$109K raised for essential needs

Two Whidbey Island nonprofit groups have raised more than $109,000.

Two Whidbey Island nonprofit groups have raised more than $109,000 for a program that provides families with funds for child care, utilities, rent, transportation and other expenses vital to life on the island.

The Goosefoot Community Fund and the Whidbey Community Foundation partnered for a third year to raise funds for the Essential Needs Program, according to a press release from the groups.

The funds help fill financial gaps that aren’t met through existing funding streams. The program is administered by the Opportunity Council, the county’s nonprofit human services center. It has helped more than 300 households, most of which earn less than 30% of the median income in Island County.

Starting in May 2023, the fundraiser for the Essential Needs Program was seeded with $50,000 ($25,000 each from Goosefoot and WCF) with a collective goal of $100,000.

The Goose Community Grocer again designated the Essential Needs Program as its Roundup for Charity recipient from May through July and alone raised over $29,000. The Goose team exceeded their previous year total by $3,000 and had their single biggest month in Roundup history.

The charitable program has made a real difference in the lives of Whidbey residents. A housing case manager with the Opportunity Council noted that six families in the current caseload have utilize the Essential Needs Program for furniture, while many other have benefited from the funding in the past. The social worker noted that one family lost everyone in a house fire and became homeless. The program paid for beds for the children.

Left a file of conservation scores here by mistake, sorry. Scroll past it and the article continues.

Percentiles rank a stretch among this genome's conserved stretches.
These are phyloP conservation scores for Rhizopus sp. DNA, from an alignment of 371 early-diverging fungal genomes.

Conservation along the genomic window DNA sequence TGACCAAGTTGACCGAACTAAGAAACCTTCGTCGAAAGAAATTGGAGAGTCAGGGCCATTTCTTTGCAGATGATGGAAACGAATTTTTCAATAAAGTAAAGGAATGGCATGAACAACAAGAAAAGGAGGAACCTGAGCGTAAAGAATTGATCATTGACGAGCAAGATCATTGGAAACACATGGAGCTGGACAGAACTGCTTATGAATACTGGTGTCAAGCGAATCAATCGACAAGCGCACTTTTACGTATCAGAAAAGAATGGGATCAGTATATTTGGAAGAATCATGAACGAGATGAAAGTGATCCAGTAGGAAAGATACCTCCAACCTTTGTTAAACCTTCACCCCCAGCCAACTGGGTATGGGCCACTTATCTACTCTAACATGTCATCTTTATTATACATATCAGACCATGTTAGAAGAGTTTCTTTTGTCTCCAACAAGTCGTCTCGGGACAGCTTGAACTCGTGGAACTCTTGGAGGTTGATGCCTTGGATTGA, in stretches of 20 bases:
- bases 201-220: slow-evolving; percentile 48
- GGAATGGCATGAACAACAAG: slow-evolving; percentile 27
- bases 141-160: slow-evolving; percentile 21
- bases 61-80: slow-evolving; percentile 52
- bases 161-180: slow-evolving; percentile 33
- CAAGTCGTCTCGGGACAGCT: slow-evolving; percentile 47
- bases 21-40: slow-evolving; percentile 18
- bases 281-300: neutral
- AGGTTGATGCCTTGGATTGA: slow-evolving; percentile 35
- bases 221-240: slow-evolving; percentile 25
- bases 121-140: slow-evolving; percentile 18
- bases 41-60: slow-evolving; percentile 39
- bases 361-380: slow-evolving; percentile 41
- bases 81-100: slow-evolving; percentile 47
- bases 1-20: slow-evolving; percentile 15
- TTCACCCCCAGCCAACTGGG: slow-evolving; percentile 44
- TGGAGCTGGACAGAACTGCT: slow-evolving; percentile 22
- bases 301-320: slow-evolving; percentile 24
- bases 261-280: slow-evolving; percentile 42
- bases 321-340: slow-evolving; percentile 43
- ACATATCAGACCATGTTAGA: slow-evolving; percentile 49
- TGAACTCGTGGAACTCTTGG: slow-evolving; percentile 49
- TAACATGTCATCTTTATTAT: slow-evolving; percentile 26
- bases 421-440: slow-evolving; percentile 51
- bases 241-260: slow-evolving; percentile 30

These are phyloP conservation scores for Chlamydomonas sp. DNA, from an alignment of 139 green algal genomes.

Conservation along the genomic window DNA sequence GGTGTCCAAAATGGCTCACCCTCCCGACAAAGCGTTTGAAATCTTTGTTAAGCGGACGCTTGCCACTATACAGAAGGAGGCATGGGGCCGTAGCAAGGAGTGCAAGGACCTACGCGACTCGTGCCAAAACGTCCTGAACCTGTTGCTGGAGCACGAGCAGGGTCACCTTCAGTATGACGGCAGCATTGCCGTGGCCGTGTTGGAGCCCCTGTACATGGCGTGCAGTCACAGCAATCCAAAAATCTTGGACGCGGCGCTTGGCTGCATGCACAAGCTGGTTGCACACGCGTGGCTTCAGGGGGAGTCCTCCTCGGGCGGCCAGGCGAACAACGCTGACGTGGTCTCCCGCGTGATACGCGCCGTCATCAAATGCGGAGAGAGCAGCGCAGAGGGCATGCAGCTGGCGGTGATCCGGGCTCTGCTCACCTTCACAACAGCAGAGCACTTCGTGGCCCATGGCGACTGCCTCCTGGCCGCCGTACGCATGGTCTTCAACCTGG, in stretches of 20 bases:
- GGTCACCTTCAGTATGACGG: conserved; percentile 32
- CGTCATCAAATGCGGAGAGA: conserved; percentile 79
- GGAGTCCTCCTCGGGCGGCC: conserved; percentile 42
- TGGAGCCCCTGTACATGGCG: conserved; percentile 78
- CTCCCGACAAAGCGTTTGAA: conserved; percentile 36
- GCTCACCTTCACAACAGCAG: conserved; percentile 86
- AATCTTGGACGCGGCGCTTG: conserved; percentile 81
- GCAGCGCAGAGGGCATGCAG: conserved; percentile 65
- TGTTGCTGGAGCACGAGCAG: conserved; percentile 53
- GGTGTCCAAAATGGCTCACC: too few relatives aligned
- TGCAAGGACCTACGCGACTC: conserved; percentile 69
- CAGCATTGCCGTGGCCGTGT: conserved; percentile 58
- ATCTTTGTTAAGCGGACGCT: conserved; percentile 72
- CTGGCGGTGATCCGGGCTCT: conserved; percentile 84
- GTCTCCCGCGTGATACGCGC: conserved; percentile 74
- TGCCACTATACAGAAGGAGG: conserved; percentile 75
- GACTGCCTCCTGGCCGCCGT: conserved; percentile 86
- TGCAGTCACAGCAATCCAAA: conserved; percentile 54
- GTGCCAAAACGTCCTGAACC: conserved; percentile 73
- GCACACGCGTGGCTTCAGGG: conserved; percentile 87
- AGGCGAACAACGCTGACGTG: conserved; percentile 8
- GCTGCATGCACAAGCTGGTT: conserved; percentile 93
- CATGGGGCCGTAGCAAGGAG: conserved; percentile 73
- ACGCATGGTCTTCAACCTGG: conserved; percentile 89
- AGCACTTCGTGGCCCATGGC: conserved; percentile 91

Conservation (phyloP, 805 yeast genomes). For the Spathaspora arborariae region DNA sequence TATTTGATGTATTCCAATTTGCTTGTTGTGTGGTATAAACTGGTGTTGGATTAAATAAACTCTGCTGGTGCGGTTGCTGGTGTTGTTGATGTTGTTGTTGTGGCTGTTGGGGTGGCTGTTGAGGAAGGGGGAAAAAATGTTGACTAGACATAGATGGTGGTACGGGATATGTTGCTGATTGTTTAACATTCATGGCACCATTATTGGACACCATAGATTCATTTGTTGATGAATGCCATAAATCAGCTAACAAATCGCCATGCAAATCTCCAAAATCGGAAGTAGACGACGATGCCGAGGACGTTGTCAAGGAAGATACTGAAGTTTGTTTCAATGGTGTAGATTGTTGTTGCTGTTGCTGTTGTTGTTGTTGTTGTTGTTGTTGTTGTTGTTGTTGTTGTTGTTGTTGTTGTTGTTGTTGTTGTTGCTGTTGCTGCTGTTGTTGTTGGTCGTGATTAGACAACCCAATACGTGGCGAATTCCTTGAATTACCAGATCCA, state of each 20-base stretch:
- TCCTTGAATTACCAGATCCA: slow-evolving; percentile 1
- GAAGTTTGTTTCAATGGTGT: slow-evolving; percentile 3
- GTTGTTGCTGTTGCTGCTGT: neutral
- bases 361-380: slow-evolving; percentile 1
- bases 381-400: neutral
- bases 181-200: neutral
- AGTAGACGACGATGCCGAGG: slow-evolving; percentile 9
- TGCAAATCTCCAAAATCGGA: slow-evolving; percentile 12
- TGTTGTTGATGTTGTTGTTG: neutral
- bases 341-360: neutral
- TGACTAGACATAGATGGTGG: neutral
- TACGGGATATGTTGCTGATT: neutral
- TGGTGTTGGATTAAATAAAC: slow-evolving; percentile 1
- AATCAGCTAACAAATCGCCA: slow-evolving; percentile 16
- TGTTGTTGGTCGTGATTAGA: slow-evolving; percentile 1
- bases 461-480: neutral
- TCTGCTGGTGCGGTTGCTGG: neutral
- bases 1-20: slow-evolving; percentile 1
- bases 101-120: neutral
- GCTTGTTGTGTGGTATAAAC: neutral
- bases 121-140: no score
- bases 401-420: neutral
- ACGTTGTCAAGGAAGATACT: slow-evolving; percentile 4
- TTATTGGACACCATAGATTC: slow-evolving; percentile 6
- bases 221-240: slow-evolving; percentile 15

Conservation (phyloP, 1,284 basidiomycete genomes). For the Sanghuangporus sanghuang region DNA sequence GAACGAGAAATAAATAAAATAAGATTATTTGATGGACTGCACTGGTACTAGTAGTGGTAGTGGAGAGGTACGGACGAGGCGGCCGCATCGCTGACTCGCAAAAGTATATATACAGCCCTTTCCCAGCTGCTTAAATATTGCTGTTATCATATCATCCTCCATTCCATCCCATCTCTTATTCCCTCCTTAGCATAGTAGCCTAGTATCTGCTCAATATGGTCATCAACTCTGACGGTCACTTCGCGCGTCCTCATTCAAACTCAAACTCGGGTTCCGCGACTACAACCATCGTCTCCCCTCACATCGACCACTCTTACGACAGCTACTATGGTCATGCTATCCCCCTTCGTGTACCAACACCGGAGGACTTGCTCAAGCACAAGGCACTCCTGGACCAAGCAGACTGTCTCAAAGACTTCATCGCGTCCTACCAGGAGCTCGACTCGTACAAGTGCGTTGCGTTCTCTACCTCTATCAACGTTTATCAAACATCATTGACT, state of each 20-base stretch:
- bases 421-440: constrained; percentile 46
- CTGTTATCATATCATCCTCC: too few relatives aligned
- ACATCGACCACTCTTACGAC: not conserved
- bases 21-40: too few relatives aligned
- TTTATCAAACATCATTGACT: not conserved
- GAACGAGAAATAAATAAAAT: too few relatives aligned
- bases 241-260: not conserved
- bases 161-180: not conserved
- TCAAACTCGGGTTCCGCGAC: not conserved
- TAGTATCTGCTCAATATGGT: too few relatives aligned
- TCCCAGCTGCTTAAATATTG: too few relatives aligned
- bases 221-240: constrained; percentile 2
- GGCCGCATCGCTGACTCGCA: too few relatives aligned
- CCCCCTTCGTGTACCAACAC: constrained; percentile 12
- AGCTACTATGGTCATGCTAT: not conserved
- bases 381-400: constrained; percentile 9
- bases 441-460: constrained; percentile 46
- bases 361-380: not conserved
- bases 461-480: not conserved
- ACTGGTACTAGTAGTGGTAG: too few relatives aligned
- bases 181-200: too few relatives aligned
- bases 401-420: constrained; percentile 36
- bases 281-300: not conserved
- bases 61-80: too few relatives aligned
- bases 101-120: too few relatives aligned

The organizers noted that the success of the program is due to the generosity of the community.

“The fact that we surpassed our goal again this year makes me think that generosity must be in everyone’s DNA in our remarkable community,” said Elise Miller, executive director of Goosefoot. “It’s astonishing how much people give — over and over — to ensure our neighbors get the support they need when they need it. Yes, even 27 cents can truly make a difference when so many others pitch in too.”

Jessie Gunn, executive director of the Whidbey Community Foundation, agreed.

“Our community continues to amaze me,” she said. “What a true testament to the generosity of Whidbey that each year for the past three years we have exceeded our fundraising goal for the Essential Needs Program. Philanthropy is a love of giving and helping one another. Thank you Whidbey for helping one another.”